When Gov. Matt Bevin offers his first state budget proposal on Tuesday, it’s unclear how much money — if any — will be set aside for the Kentucky Arts Council, which just celebrated its 50th anniversary.
Rumors have swirled on social media and in arts social circles during the past couple days concerning the future of the state agency.
Arts Council board member Wilma Brown of Frankfort sent an email to friends and supporters on Thursday, saying Bevin would seek to eliminate funding for the agency and asking recipients to contact their state representatives in protest.
“It is not clear whether an alternative agency will be formed or whether the arts will be folded into another agency,” Brown wrote. “In either case, oversight of the arts will become political with changes in personnel and programs with each election.”
Requests for information from Bevin’s office went unanswered. Lori Meadows, the Arts Council’s executive director, directed inquiries to the governor’s office.
John Hockensmith, a member of the Arts Council board, was surprised to hear the rumor.
“That’s disturbing if that’s the case,” he said. “It’s a good council.”
The Kentucky Arts Council was established in 1966, just after the creation of the National Endowment for the Arts. It is Kentucky’s official state partner agency for the NEA, which means it receives matching funds from the NEA to distribute within Kentucky.
The Kentucky Arts Council received $759,800 in federal funding in fiscal year 2015 and an initial award of $708,500 for FY 2016. The NEA awarded an additional $200,000 to Kentucky organizations through the Arts Council earlier this year, including a $50,000 grant to Berea College.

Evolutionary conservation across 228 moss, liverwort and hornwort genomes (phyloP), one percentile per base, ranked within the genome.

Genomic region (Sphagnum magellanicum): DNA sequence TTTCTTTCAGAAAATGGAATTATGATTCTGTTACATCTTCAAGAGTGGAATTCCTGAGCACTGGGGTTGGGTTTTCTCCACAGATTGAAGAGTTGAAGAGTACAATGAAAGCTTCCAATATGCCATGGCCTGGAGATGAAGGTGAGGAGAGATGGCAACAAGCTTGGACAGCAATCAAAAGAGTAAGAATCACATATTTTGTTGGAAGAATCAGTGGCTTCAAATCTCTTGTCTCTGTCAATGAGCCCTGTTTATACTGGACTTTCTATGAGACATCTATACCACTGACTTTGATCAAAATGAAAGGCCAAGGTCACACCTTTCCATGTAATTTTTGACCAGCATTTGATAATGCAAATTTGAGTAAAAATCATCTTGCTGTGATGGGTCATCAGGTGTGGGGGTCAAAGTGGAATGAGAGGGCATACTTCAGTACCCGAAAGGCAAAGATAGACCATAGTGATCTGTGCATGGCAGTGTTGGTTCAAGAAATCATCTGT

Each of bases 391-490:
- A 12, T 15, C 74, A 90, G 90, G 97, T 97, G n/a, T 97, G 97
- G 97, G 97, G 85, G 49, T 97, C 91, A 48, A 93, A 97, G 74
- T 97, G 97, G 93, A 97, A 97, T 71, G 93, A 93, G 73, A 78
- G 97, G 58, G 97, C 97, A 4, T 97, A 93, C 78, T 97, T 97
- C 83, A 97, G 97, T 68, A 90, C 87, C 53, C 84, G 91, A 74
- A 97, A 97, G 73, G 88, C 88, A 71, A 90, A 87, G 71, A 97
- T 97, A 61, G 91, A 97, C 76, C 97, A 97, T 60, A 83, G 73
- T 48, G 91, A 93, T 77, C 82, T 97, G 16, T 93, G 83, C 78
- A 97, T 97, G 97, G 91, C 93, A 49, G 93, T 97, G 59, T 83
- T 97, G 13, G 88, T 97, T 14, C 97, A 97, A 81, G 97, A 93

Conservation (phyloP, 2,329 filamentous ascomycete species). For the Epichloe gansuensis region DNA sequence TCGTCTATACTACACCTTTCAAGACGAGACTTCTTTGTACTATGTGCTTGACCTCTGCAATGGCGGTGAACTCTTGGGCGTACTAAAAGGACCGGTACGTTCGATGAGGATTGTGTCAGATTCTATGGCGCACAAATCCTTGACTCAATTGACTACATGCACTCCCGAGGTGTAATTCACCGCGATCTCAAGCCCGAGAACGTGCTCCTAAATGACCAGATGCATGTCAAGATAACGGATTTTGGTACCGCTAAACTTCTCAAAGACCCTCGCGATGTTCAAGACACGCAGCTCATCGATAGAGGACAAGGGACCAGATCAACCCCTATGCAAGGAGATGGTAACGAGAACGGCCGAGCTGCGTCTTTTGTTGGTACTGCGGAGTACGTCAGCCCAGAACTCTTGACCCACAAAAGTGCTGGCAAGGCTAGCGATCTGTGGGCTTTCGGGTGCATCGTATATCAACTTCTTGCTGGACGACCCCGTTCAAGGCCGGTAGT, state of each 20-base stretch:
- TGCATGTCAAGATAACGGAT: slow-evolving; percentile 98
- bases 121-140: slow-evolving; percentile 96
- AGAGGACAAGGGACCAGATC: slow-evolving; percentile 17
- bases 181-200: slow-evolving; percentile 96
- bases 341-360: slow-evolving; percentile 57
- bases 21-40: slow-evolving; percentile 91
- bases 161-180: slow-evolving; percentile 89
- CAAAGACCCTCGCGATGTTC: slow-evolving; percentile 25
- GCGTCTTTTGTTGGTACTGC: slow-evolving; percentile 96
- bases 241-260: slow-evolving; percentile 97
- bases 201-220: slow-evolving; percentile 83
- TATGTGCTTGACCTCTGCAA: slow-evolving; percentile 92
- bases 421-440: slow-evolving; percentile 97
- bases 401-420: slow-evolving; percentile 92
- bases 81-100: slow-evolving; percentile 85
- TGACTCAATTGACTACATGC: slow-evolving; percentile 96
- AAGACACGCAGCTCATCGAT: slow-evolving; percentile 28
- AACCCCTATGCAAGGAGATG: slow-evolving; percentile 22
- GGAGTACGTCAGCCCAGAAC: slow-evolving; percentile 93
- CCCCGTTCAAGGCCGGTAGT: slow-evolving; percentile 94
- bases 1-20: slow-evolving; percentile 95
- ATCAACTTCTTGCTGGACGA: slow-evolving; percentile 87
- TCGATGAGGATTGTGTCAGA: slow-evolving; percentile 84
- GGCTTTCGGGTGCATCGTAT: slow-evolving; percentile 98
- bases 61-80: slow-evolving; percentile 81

Bevin has promised “across-the-board belt-tightening” but hasn’t given any hints as to what programs he plans to cut. He will present his official budget proposal to the state legislature on Tuesday. Lawmakers will have until mid-April to hammer out a final budget, which the governor must approve.
The state legislature set aside just more than $2.7 million for the Arts Council in FY 2016, down from roughly $3 million in FY 2015.
Since July 2015, the Kentucky Arts Council has awarded a total of $1,375,403 in grants to state arts organizations and individual artists. That includes nearly $90,000 to Actors Theatre of Louisville, $48,000 to the Southern Kentucky Performing Arts Center in Bowling Green and almost $50,000 to the Carson Center in Paducah.
Kansas Gov. Sam Brownback cut funding for the Kansas Arts Commission in 2011, something he promised to do when he took office at the start of that year. All of the commission’s staff was terminated.
Brownback then created a private foundation to raise funds for the arts in Kansas. But without an official state arts agency, Kansas was no longer eligible to receive NEA funds.
After widespread protest, Brownback restored some funding to the arts in 2012 in the form of a new agency that focuses on economic growth through the arts. The uncertainty meant significant delays in restoring NEA funding, and the budget for the new agency is significantly lower than the previous one.
Kentucky’s secretary for the department of Tourism, Arts and Heritage, Don Parkinson, was unavailable for comment. Bevin appointed Parkinson to the post in December.
The Kentucky Arts Council celebrated its 50th anniversary earlier this week in Frankfort. It presented the annual “Arts Day in Kentucky” on Wednesday, with performances and artist demonstrations in the Capitol Rotunda. As of this week, the Arts Council’s website is still accepting grant and fellowship applications.
WFPL arts and culture correspondent Tara Anderson contributed to this story.